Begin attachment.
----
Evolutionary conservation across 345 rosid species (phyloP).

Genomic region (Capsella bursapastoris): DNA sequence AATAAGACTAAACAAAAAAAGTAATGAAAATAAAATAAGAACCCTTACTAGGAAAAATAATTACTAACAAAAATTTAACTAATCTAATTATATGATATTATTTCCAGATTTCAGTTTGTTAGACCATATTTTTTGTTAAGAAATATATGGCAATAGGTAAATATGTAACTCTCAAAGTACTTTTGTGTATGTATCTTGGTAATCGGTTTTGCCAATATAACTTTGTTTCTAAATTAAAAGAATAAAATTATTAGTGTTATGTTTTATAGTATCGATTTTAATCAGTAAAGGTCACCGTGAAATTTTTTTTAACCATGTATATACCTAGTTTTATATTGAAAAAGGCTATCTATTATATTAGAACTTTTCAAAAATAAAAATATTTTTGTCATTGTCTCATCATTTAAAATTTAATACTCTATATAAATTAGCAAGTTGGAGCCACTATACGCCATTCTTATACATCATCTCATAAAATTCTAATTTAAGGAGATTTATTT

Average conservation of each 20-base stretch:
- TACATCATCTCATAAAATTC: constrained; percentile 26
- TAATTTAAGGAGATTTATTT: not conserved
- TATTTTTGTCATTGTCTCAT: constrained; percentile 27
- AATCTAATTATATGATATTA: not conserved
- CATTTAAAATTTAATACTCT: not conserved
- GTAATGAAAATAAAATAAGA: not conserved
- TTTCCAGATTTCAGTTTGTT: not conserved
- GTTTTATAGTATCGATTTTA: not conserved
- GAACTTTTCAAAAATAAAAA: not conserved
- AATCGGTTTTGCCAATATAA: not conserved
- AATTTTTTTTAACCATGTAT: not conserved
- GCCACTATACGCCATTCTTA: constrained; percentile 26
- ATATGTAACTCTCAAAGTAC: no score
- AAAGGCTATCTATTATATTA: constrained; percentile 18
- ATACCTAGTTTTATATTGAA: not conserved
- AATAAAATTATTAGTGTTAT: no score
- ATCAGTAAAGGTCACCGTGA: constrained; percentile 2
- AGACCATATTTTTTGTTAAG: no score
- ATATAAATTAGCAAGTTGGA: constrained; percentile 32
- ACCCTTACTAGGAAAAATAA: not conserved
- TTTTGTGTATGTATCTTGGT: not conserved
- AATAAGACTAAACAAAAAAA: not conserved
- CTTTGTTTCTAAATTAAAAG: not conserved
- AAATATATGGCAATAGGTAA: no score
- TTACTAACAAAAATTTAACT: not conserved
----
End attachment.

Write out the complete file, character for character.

Evolutionary conservation across 345 rosid species (phyloP).

Genomic region (Capsella bursapastoris): DNA sequence AATAAGACTAAACAAAAAAAGTAATGAAAATAAAATAAGAACCCTTACTAGGAAAAATAATTACTAACAAAAATTTAACTAATCTAATTATATGATATTATTTCCAGATTTCAGTTTGTTAGACCATATTTTTTGTTAAGAAATATATGGCAATAGGTAAATATGTAACTCTCAAAGTACTTTTGTGTATGTATCTTGGTAATCGGTTTTGCCAATATAACTTTGTTTCTAAATTAAAAGAATAAAATTATTAGTGTTATGTTTTATAGTATCGATTTTAATCAGTAAAGGTCACCGTGAAATTTTTTTTAACCATGTATATACCTAGTTTTATATTGAAAAAGGCTATCTATTATATTAGAACTTTTCAAAAATAAAAATATTTTTGTCATTGTCTCATCATTTAAAATTTAATACTCTATATAAATTAGCAAGTTGGAGCCACTATACGCCATTCTTATACATCATCTCATAAAATTCTAATTTAAGGAGATTTATTT

Average conservation of each 20-base stretch:
- TACATCATCTCATAAAATTC: constrained; percentile 26
- TAATTTAAGGAGATTTATTT: not conserved
- TATTTTTGTCATTGTCTCAT: constrained; percentile 27
- AATCTAATTATATGATATTA: not conserved
- CATTTAAAATTTAATACTCT: not conserved
- GTAATGAAAATAAAATAAGA: not conserved
- TTTCCAGATTTCAGTTTGTT: not conserved
- GTTTTATAGTATCGATTTTA: not conserved
- GAACTTTTCAAAAATAAAAA: not conserved
- AATCGGTTTTGCCAATATAA: not conserved
- AATTTTTTTTAACCATGTAT: not conserved
- GCCACTATACGCCATTCTTA: constrained; percentile 26
- ATATGTAACTCTCAAAGTAC: no score
- AAAGGCTATCTATTATATTA: constrained; percentile 18
- ATACCTAGTTTTATATTGAA: not conserved
- AATAAAATTATTAGTGTTAT: no score
- ATCAGTAAAGGTCACCGTGA: constrained; percentile 2
- AGACCATATTTTTTGTTAAG: no score
- ATATAAATTAGCAAGTTGGA: constrained; percentile 32
- ACCCTTACTAGGAAAAATAA: not conserved
- TTTTGTGTATGTATCTTGGT: not conserved
- AATAAGACTAAACAAAAAAA: not conserved
- CTTTGTTTCTAAATTAAAAG: not conserved
- AAATATATGGCAATAGGTAA: no score
- TTACTAACAAAAATTTAACT: not conserved